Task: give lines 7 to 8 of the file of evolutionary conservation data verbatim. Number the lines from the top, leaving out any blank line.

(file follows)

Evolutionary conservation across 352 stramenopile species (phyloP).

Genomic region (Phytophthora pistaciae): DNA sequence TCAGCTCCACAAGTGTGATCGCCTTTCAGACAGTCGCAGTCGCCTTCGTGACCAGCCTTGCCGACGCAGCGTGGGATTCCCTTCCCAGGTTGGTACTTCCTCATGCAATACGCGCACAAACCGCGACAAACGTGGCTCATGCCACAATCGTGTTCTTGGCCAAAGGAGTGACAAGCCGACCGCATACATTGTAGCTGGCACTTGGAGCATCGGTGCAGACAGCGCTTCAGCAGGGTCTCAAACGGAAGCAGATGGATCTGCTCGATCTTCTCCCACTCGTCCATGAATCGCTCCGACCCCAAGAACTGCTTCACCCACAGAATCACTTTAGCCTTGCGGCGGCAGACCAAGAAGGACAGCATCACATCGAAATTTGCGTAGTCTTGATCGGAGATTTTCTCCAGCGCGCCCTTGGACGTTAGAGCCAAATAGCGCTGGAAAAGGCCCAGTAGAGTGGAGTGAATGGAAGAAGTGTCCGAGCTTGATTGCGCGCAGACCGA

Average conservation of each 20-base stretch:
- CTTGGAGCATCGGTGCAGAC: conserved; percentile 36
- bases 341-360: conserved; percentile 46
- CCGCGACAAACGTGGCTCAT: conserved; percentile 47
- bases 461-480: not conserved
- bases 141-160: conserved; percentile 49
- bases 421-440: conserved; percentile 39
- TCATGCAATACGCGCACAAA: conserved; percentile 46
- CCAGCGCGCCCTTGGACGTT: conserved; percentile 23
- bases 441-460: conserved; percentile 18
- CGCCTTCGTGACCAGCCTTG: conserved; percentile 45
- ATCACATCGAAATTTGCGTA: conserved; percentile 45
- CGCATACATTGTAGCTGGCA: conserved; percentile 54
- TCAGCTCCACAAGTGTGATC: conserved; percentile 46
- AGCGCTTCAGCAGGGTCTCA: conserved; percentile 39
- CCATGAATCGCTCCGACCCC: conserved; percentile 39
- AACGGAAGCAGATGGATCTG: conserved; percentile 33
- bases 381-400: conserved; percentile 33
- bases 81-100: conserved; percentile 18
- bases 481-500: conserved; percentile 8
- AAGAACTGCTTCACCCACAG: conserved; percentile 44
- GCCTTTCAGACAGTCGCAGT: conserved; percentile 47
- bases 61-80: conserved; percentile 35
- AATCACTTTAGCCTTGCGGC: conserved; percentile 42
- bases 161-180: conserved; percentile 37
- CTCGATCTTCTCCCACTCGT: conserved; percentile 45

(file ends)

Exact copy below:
- bases 461-480: not conserved
- bases 141-160: conserved; percentile 49